OneNote for Students – Collaborating in the classroom with a OneNote Class Notebook [Interactive Tutorial]


The need for collaboration and communication between and among students and teachers is a high priority within education, and having the appropriate technology to seamlessly blend this in to day-to-day teaching and learning is key.

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In recent weeks we’ve been exploring some of the interactive tutorials that can be found on the OneNote in Education website which break down by functionality and usage scenario some of the key features of OneNote that can enable students and teachers to create and manage their notes in a way that allows them to study more effectively, both as individuals and collaboratively.

The tutorial below provides an insight into how the OneNote Class Notebook Creator can be used to access a personal workspace, assignments and teacher feedback, as well as providing a safe and secure environment for collaboration and group work:

Collaborating in the classroom with a OneNote Class Notebook

As you’ll discover in the tutorial, the OneNote Class Notebook is divided into 3 main sections:

  • Collaboration Space for sharing and editing content across students in real time
  • Content Library for various course materials
  • Student Notebook which provides private space for individual students and their teachers to communicate and see how their learning is progressing.

The teacher can control access and editing permissions across the different sections of the Class Notebook. This allows them to provide each student with a private place to work without their classmates being able to see their notes, and also keep the course materials protected from any editing by anyone other than the teacher.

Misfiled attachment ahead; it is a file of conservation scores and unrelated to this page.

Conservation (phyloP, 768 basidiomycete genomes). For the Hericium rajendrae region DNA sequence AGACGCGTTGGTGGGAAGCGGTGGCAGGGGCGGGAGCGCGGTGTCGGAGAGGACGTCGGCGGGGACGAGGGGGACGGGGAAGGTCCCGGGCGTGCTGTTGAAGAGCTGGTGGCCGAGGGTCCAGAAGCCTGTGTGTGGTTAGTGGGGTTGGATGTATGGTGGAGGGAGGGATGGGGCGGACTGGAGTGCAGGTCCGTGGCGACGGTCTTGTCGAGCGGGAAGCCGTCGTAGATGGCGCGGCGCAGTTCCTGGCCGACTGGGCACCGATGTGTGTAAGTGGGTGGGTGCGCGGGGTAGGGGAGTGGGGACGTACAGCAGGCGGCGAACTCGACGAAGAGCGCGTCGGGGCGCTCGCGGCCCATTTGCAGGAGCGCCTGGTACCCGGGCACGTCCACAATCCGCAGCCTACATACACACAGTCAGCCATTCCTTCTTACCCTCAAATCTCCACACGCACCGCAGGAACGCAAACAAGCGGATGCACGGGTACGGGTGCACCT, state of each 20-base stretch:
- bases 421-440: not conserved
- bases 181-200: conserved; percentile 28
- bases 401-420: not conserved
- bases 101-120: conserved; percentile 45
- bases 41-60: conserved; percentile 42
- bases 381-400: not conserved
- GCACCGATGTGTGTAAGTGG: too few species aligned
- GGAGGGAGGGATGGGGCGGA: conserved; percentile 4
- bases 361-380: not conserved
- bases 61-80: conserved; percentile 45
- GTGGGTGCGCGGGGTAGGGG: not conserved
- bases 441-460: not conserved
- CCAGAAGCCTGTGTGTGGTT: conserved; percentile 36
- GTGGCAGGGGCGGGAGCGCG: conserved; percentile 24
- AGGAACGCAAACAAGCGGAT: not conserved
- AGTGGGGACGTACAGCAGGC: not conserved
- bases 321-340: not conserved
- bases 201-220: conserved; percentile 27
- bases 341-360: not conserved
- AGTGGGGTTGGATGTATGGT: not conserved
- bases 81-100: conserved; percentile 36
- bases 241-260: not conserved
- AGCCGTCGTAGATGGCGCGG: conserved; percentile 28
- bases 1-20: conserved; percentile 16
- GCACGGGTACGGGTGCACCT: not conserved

This doesn’t come at the cost of creativity or group work, as the Collaboration Space gives the entire class a place where each student can share their ideas with their classmates, see who has contributed what, and receive real-time feedback from their teacher.

Students can also copy course materials from the Content Library into their own Notebook to work on them in private, while still sharing this area with the teacher in order to receive feedback and grading on their work.

The OneNote Class Notebook Creator is just one aspect of OneNote that will make learning easy, faster and more progressive, giving students and teachers an opportunity to work together and improve the way we learn.

For further tutorials and more information about OneNote, please visit OneNote in Education.

OneNote is free with Office 365, which is also available to students and teachers at no cost through their academic institution’s existing Microsoft Education Subscription. You can check your eligibility at Office.com/GetOffice365.

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